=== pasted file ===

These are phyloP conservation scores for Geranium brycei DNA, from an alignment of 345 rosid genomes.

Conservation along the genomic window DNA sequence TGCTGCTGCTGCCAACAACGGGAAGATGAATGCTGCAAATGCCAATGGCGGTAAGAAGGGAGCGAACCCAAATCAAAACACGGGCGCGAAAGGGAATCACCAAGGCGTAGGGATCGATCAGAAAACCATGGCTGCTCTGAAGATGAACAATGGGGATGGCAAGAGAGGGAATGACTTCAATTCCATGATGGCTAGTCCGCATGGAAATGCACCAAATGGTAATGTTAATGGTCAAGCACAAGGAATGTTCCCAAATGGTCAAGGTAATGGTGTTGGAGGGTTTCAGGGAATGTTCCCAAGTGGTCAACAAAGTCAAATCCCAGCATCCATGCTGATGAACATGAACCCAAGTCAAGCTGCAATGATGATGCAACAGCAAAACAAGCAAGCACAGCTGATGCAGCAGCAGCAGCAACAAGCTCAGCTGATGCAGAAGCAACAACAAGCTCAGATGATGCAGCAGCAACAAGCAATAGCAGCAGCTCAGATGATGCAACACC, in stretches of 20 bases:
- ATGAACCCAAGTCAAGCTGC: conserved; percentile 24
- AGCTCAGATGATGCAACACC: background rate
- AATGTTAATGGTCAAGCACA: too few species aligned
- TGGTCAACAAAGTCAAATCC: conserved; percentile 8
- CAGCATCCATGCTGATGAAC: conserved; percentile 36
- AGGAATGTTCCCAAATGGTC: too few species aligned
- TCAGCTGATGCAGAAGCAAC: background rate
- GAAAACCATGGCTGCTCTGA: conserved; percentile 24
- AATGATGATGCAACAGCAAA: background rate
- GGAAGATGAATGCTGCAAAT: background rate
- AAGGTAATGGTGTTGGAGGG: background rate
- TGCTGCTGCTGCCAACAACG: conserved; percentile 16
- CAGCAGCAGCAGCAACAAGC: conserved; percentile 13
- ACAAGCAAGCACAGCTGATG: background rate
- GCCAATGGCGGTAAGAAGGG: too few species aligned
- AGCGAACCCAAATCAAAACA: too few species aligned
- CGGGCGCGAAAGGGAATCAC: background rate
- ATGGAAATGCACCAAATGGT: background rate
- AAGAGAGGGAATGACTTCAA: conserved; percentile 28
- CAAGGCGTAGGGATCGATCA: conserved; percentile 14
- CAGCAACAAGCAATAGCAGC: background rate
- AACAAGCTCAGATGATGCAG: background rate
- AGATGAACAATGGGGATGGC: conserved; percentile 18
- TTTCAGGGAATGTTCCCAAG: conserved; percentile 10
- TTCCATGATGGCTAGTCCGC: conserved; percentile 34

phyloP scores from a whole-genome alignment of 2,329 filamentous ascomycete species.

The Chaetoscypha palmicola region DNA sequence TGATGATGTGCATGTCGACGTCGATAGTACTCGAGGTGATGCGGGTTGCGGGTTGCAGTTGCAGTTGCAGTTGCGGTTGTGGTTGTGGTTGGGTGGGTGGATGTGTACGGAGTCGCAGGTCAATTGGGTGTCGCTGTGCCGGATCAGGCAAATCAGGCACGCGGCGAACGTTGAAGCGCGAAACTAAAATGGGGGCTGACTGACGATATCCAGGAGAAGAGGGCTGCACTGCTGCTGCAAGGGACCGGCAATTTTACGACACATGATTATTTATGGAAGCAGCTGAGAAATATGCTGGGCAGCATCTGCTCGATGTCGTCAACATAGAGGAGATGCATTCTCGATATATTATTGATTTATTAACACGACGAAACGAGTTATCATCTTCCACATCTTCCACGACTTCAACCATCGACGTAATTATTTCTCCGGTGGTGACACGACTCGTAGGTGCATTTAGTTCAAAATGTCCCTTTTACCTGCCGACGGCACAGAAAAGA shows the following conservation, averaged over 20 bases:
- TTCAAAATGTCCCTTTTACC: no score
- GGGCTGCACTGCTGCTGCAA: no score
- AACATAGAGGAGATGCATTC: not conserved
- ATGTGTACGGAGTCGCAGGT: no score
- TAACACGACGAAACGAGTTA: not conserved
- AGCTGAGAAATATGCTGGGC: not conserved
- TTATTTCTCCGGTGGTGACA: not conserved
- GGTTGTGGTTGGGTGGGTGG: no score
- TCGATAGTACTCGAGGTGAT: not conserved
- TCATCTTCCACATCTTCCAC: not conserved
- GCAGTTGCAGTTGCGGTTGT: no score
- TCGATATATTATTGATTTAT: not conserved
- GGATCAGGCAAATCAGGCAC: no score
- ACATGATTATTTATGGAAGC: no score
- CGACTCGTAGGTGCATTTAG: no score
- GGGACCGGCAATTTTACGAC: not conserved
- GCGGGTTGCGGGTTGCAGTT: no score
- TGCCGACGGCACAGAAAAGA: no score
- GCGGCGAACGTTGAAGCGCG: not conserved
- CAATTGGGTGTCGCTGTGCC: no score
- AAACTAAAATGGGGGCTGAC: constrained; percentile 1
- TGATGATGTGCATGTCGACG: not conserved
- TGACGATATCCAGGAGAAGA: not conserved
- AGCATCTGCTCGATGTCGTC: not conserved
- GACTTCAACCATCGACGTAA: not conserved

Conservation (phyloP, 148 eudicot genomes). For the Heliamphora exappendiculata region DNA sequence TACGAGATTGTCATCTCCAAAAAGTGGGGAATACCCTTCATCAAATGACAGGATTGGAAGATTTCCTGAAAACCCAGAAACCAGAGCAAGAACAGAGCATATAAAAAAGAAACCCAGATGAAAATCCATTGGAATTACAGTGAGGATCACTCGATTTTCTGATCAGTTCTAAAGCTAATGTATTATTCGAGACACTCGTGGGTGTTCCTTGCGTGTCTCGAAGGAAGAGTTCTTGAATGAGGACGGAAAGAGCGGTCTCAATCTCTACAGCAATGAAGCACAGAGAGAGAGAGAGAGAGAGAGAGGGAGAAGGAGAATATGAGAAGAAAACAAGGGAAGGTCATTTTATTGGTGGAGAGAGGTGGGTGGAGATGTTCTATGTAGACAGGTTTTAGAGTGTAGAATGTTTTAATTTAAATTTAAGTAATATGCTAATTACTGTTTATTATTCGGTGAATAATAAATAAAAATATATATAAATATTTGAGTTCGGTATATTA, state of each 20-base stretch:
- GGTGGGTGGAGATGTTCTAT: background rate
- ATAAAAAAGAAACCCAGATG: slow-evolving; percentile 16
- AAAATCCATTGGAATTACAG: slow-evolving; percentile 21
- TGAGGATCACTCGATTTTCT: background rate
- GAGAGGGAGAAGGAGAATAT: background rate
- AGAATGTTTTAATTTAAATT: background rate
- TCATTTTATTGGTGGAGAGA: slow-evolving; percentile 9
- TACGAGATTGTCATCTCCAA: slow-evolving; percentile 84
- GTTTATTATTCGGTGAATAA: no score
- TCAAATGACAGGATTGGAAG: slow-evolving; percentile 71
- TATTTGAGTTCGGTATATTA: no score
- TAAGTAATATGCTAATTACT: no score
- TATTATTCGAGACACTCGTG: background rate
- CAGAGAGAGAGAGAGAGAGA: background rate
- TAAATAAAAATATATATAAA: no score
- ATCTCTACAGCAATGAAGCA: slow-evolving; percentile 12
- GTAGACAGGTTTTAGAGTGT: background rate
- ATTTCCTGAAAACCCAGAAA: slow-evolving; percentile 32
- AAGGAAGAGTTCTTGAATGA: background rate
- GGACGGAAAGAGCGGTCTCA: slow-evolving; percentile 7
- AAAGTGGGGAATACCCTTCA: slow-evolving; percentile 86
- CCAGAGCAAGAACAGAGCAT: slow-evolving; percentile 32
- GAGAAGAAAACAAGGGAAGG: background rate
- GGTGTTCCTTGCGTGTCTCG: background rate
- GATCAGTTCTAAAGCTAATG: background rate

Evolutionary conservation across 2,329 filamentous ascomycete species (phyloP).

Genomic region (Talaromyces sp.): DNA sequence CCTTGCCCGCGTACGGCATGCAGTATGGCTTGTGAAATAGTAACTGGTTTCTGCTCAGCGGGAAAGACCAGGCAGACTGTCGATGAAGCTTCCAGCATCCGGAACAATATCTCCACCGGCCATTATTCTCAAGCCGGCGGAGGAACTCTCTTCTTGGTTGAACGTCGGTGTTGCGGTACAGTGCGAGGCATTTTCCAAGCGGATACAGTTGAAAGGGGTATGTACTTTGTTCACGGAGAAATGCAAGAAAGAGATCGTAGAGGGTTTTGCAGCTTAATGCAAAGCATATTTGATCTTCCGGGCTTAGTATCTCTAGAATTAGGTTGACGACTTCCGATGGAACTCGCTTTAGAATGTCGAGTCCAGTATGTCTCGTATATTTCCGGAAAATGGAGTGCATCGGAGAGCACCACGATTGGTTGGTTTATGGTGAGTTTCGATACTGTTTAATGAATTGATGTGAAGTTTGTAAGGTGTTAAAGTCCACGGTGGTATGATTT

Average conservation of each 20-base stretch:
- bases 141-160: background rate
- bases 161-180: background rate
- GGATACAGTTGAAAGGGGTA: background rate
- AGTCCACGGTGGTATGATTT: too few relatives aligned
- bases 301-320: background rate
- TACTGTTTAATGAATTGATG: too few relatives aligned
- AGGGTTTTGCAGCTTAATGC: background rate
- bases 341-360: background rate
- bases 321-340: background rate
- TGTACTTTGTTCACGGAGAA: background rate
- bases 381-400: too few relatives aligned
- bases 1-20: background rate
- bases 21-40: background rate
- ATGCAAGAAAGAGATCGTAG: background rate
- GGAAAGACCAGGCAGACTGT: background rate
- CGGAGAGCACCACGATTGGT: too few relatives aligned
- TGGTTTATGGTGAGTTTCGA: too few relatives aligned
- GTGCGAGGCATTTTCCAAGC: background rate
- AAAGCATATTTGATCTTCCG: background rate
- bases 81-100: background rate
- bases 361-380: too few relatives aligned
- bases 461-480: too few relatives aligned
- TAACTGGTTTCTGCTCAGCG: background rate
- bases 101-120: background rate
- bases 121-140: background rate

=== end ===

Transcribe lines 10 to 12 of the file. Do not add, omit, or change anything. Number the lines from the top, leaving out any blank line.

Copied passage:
- GAAAACCATGGCTGCTCTGA: conserved; percentile 24
- AATGATGATGCAACAGCAAA: background rate
- GGAAGATGAATGCTGCAAAT: background rate